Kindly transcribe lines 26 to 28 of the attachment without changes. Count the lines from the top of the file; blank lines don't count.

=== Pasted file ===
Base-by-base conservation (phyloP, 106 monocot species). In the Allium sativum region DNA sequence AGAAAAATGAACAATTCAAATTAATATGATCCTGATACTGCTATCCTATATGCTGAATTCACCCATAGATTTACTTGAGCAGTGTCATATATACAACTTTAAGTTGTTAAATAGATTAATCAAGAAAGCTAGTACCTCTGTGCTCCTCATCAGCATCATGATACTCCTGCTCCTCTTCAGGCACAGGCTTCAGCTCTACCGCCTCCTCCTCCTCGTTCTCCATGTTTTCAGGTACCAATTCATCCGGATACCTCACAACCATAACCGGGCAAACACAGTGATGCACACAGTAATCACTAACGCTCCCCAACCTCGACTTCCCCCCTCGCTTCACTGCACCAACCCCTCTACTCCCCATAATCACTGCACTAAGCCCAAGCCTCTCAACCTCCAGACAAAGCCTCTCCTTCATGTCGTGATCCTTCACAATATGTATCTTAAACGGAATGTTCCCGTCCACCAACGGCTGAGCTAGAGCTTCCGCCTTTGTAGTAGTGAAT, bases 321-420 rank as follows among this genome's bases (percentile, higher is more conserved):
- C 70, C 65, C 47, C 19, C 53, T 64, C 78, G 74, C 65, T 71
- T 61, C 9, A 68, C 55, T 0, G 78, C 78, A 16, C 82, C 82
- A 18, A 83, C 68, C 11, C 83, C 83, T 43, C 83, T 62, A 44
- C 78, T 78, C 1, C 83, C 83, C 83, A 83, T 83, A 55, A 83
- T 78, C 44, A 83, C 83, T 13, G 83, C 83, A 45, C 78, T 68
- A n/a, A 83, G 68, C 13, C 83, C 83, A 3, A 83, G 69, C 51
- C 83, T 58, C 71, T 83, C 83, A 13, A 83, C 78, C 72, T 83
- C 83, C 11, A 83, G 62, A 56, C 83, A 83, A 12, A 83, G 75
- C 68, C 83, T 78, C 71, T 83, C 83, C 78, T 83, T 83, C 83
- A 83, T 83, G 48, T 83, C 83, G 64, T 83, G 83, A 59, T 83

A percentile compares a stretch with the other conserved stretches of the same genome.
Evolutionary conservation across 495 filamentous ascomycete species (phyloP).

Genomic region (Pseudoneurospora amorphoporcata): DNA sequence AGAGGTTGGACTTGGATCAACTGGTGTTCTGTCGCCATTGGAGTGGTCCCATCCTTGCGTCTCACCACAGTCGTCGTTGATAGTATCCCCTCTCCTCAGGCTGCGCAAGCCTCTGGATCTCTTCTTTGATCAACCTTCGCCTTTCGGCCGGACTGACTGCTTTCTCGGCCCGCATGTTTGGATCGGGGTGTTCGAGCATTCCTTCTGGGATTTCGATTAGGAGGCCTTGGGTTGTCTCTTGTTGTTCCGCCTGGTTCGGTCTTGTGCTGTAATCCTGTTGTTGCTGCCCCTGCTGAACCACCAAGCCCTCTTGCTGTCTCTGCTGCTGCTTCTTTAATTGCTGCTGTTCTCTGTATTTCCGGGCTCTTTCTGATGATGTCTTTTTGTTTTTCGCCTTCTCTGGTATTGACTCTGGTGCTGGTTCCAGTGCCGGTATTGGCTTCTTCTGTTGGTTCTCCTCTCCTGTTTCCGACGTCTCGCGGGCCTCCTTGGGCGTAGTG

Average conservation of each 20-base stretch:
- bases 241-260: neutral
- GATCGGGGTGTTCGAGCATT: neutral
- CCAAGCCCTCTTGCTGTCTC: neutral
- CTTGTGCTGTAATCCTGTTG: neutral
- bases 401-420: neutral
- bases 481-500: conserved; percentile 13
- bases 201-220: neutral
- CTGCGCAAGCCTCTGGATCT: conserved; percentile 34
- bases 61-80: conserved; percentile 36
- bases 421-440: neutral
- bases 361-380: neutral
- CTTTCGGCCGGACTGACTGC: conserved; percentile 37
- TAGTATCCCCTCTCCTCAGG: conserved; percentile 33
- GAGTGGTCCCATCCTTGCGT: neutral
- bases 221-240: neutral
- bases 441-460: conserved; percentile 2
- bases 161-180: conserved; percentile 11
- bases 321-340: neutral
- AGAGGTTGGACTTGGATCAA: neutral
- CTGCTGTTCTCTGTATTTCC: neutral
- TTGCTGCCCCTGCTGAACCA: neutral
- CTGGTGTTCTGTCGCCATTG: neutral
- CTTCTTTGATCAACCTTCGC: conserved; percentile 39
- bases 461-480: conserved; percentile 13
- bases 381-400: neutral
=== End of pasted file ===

- bases 361-380: neutral
- CTTTCGGCCGGACTGACTGC: conserved; percentile 37
- TAGTATCCCCTCTCCTCAGG: conserved; percentile 33